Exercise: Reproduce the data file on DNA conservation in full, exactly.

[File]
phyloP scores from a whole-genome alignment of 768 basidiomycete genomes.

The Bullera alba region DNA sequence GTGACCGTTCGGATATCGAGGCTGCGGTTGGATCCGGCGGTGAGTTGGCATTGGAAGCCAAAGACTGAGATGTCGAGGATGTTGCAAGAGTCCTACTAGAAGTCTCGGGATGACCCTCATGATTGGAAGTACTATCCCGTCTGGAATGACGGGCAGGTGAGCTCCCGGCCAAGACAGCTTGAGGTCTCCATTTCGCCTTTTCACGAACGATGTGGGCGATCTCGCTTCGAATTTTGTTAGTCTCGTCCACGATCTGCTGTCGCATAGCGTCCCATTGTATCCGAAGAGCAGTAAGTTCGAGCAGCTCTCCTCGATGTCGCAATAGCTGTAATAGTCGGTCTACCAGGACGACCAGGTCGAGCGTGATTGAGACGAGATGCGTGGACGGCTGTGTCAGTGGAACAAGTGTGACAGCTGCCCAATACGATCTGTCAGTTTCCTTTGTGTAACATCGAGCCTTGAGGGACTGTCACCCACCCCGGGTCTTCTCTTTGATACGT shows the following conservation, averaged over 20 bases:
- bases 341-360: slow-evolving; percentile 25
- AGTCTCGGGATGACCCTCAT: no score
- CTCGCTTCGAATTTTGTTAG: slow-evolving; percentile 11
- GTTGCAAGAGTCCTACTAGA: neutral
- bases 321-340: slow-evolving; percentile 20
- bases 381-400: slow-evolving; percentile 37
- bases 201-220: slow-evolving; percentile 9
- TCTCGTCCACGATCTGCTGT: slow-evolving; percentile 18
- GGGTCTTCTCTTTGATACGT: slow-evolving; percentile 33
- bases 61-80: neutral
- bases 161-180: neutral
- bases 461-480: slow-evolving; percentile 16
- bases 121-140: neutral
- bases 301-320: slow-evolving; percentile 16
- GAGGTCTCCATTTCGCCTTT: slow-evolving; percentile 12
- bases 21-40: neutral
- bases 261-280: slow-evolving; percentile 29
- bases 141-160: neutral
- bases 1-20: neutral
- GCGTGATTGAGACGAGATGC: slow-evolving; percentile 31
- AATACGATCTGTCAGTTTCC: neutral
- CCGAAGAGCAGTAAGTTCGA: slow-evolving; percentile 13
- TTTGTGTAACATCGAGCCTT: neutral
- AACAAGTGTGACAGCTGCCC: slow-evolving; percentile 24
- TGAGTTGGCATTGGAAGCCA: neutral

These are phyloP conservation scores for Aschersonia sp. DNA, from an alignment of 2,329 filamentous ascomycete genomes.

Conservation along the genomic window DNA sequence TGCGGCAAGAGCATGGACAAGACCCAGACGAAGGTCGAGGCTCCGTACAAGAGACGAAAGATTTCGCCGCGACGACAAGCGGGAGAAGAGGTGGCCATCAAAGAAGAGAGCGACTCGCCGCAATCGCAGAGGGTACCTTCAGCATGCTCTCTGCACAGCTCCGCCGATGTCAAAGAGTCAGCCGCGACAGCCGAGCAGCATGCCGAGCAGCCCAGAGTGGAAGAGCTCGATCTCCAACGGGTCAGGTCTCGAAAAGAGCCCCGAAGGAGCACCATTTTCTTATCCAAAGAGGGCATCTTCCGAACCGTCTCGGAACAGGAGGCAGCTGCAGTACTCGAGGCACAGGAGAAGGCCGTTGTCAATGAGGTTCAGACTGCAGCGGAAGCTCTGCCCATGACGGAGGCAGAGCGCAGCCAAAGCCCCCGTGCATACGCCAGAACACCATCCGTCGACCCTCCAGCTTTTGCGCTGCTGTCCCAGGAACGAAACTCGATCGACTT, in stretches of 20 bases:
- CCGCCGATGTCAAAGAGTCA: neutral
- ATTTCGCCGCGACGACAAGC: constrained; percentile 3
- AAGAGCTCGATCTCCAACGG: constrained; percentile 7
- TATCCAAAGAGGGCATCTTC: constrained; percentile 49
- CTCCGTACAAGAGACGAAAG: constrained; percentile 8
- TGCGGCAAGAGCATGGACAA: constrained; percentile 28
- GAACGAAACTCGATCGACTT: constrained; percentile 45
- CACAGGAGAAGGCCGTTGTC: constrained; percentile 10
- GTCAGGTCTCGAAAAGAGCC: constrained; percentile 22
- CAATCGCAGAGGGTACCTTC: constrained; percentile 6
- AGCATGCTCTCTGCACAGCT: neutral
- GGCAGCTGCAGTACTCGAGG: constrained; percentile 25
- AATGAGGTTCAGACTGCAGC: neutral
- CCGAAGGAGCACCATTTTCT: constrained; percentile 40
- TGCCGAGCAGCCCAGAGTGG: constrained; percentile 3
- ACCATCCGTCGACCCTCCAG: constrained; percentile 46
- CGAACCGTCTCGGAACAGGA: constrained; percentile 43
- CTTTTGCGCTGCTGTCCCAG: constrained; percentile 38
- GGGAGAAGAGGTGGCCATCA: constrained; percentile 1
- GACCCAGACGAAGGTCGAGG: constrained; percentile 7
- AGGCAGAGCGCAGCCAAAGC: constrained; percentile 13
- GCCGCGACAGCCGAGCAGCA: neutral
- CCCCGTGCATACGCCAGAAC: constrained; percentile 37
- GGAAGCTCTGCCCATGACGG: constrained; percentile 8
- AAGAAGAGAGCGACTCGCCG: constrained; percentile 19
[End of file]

phyloP scores from a whole-genome alignment of 768 basidiomycete genomes.

The Bullera alba region DNA sequence GTGACCGTTCGGATATCGAGGCTGCGGTTGGATCCGGCGGTGAGTTGGCATTGGAAGCCAAAGACTGAGATGTCGAGGATGTTGCAAGAGTCCTACTAGAAGTCTCGGGATGACCCTCATGATTGGAAGTACTATCCCGTCTGGAATGACGGGCAGGTGAGCTCCCGGCCAAGACAGCTTGAGGTCTCCATTTCGCCTTTTCACGAACGATGTGGGCGATCTCGCTTCGAATTTTGTTAGTCTCGTCCACGATCTGCTGTCGCATAGCGTCCCATTGTATCCGAAGAGCAGTAAGTTCGAGCAGCTCTCCTCGATGTCGCAATAGCTGTAATAGTCGGTCTACCAGGACGACCAGGTCGAGCGTGATTGAGACGAGATGCGTGGACGGCTGTGTCAGTGGAACAAGTGTGACAGCTGCCCAATACGATCTGTCAGTTTCCTTTGTGTAACATCGAGCCTTGAGGGACTGTCACCCACCCCGGGTCTTCTCTTTGATACGT shows the following conservation, averaged over 20 bases:
- bases 341-360: slow-evolving; percentile 25
- AGTCTCGGGATGACCCTCAT: no score
- CTCGCTTCGAATTTTGTTAG: slow-evolving; percentile 11
- GTTGCAAGAGTCCTACTAGA: neutral
- bases 321-340: slow-evolving; percentile 20
- bases 381-400: slow-evolving; percentile 37
- bases 201-220: slow-evolving; percentile 9
- TCTCGTCCACGATCTGCTGT: slow-evolving; percentile 18
- GGGTCTTCTCTTTGATACGT: slow-evolving; percentile 33
- bases 61-80: neutral
- bases 161-180: neutral
- bases 461-480: slow-evolving; percentile 16
- bases 121-140: neutral
- bases 301-320: slow-evolving; percentile 16
- GAGGTCTCCATTTCGCCTTT: slow-evolving; percentile 12
- bases 21-40: neutral
- bases 261-280: slow-evolving; percentile 29
- bases 141-160: neutral
- bases 1-20: neutral
- GCGTGATTGAGACGAGATGC: slow-evolving; percentile 31
- AATACGATCTGTCAGTTTCC: neutral
- CCGAAGAGCAGTAAGTTCGA: slow-evolving; percentile 13
- TTTGTGTAACATCGAGCCTT: neutral
- AACAAGTGTGACAGCTGCCC: slow-evolving; percentile 24
- TGAGTTGGCATTGGAAGCCA: neutral

These are phyloP conservation scores for Aschersonia sp. DNA, from an alignment of 2,329 filamentous ascomycete genomes.

Conservation along the genomic window DNA sequence TGCGGCAAGAGCATGGACAAGACCCAGACGAAGGTCGAGGCTCCGTACAAGAGACGAAAGATTTCGCCGCGACGACAAGCGGGAGAAGAGGTGGCCATCAAAGAAGAGAGCGACTCGCCGCAATCGCAGAGGGTACCTTCAGCATGCTCTCTGCACAGCTCCGCCGATGTCAAAGAGTCAGCCGCGACAGCCGAGCAGCATGCCGAGCAGCCCAGAGTGGAAGAGCTCGATCTCCAACGGGTCAGGTCTCGAAAAGAGCCCCGAAGGAGCACCATTTTCTTATCCAAAGAGGGCATCTTCCGAACCGTCTCGGAACAGGAGGCAGCTGCAGTACTCGAGGCACAGGAGAAGGCCGTTGTCAATGAGGTTCAGACTGCAGCGGAAGCTCTGCCCATGACGGAGGCAGAGCGCAGCCAAAGCCCCCGTGCATACGCCAGAACACCATCCGTCGACCCTCCAGCTTTTGCGCTGCTGTCCCAGGAACGAAACTCGATCGACTT, in stretches of 20 bases:
- CCGCCGATGTCAAAGAGTCA: neutral
- ATTTCGCCGCGACGACAAGC: constrained; percentile 3
- AAGAGCTCGATCTCCAACGG: constrained; percentile 7
- TATCCAAAGAGGGCATCTTC: constrained; percentile 49
- CTCCGTACAAGAGACGAAAG: constrained; percentile 8
- TGCGGCAAGAGCATGGACAA: constrained; percentile 28
- GAACGAAACTCGATCGACTT: constrained; percentile 45
- CACAGGAGAAGGCCGTTGTC: constrained; percentile 10
- GTCAGGTCTCGAAAAGAGCC: constrained; percentile 22
- CAATCGCAGAGGGTACCTTC: constrained; percentile 6
- AGCATGCTCTCTGCACAGCT: neutral
- GGCAGCTGCAGTACTCGAGG: constrained; percentile 25
- AATGAGGTTCAGACTGCAGC: neutral
- CCGAAGGAGCACCATTTTCT: constrained; percentile 40
- TGCCGAGCAGCCCAGAGTGG: constrained; percentile 3
- ACCATCCGTCGACCCTCCAG: constrained; percentile 46
- CGAACCGTCTCGGAACAGGA: constrained; percentile 43
- CTTTTGCGCTGCTGTCCCAG: constrained; percentile 38
- GGGAGAAGAGGTGGCCATCA: constrained; percentile 1
- GACCCAGACGAAGGTCGAGG: constrained; percentile 7
- AGGCAGAGCGCAGCCAAAGC: constrained; percentile 13
- GCCGCGACAGCCGAGCAGCA: neutral
- CCCCGTGCATACGCCAGAAC: constrained; percentile 37
- GGAAGCTCTGCCCATGACGG: constrained; percentile 8
- AAGAAGAGAGCGACTCGCCG: constrained; percentile 19